Edible Insects

Elsevier, Trends in Food Science and Technology, Volume 110, April 2021
Background: In 2020, human society underwent several drastic changes due to the coronavirus disease 2019 (COVID-19) pandemic, which generated an unprecedented global impact. Since the onset of the COVID-19 pandemic, various pressing concerns underlying food security, such as transport, production, and maintenance of the supply chain, have been raised.
Tenebrio molitor in the form of mealworm (left) and beetle (right). Photos by author.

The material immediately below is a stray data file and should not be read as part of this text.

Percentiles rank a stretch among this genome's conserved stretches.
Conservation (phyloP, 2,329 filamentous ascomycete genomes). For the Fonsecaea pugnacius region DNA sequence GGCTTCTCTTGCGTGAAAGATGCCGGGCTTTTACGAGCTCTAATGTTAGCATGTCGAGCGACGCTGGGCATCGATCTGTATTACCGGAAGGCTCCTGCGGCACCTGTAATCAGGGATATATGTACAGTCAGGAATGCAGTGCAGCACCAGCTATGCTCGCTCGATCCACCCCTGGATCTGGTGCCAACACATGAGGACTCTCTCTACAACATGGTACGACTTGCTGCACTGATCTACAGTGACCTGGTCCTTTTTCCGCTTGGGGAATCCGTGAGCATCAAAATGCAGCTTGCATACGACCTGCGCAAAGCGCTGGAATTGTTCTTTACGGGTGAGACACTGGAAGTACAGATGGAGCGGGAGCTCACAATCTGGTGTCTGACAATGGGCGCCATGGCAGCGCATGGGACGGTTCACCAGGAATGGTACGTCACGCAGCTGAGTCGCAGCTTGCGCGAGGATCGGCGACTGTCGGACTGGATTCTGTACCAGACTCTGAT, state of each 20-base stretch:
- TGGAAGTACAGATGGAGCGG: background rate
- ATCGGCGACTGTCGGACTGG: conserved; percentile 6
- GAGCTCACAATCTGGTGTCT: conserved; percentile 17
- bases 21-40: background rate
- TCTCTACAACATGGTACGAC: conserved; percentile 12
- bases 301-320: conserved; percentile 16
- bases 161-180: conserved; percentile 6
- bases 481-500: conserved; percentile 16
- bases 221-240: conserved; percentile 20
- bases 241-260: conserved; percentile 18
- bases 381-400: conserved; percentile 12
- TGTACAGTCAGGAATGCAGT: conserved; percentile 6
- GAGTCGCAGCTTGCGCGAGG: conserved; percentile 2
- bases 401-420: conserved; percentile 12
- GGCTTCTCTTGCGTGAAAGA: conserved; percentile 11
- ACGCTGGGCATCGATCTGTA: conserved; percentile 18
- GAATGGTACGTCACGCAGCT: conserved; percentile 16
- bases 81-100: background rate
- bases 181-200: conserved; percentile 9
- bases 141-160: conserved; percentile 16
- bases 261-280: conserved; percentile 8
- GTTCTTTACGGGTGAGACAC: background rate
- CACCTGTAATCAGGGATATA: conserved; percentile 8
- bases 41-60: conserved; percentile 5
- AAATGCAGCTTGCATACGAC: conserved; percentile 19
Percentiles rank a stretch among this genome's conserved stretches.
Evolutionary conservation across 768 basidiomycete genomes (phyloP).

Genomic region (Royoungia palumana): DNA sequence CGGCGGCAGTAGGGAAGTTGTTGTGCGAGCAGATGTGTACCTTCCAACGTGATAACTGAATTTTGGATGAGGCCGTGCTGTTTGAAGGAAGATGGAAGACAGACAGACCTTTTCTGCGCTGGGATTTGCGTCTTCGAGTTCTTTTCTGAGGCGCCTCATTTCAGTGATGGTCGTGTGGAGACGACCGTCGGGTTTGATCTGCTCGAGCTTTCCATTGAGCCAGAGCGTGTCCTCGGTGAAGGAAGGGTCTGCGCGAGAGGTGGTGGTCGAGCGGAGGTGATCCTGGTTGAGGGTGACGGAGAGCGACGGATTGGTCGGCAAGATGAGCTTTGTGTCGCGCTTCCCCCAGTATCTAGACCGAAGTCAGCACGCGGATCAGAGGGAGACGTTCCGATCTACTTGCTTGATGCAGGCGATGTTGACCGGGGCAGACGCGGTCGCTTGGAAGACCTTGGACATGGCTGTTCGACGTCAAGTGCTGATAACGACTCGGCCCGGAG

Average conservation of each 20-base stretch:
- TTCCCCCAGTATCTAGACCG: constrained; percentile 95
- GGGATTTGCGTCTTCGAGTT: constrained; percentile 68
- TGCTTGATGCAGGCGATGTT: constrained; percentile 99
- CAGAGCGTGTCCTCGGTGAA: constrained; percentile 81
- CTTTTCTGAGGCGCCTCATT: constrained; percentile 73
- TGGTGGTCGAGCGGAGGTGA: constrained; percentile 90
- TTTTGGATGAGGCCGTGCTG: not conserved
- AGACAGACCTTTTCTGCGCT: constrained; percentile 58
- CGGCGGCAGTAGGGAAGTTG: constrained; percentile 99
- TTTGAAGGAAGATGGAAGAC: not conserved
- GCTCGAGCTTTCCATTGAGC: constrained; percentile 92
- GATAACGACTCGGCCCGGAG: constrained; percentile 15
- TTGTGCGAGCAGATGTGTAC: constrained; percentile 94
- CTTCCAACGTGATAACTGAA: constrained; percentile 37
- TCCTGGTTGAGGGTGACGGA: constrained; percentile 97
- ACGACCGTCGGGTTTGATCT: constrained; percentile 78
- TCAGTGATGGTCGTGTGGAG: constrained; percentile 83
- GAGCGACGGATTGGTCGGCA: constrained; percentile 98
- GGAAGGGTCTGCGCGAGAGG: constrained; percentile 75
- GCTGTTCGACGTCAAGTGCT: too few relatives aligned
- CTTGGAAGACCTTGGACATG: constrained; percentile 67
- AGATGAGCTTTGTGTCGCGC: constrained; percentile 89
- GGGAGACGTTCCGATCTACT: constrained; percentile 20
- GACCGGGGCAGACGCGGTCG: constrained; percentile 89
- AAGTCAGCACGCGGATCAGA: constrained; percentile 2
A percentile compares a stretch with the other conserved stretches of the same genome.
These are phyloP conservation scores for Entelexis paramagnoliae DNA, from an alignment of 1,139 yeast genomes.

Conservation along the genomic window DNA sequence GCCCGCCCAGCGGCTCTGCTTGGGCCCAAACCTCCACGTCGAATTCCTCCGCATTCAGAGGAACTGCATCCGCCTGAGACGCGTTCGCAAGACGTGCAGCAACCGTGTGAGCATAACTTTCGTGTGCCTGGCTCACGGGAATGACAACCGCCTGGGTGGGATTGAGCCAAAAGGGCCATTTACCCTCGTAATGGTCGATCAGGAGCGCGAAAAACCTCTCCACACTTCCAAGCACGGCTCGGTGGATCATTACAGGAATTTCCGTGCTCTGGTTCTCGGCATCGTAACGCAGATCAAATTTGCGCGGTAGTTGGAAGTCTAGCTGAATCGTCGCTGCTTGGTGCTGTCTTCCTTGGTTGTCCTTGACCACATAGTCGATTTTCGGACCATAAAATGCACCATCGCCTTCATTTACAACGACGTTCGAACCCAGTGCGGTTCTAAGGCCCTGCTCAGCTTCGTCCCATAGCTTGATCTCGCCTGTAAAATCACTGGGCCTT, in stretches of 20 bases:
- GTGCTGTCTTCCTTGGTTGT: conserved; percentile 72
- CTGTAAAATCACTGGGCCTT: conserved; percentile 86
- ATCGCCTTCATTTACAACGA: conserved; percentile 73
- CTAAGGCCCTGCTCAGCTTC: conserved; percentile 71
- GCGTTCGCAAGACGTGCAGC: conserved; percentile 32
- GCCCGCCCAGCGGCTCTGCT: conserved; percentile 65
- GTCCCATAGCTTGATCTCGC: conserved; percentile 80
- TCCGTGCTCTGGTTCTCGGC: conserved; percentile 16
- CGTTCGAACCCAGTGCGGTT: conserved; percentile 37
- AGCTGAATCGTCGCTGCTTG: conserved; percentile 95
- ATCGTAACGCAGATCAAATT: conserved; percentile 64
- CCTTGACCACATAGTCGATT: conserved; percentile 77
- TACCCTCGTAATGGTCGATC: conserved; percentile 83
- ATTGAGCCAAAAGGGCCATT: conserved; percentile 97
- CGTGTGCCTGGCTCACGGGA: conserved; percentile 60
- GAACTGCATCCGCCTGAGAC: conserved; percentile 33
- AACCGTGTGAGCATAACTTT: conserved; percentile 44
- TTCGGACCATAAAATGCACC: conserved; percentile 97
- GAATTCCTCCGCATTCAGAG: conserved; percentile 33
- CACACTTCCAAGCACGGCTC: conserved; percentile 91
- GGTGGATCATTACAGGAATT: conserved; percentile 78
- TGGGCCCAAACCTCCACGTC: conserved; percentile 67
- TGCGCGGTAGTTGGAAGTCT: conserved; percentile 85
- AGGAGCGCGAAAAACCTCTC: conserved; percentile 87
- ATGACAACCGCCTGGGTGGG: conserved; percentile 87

Scientists in the Netherlands are cultivating edible insects to address concerns of international food security. Committed to the One World, One Health (OWOH) movement, their research aims to create a safe and effective global solution to the conjoined problems of climate change and an increasing worldwide demand for protein. Their preliminary work is promising, as it suggests that when compared to other sources of meat, insects can be an efficient, safe, and low-impact source of nutrients. Additionally, in many sites with endemic malnutrition, people find insects tasty.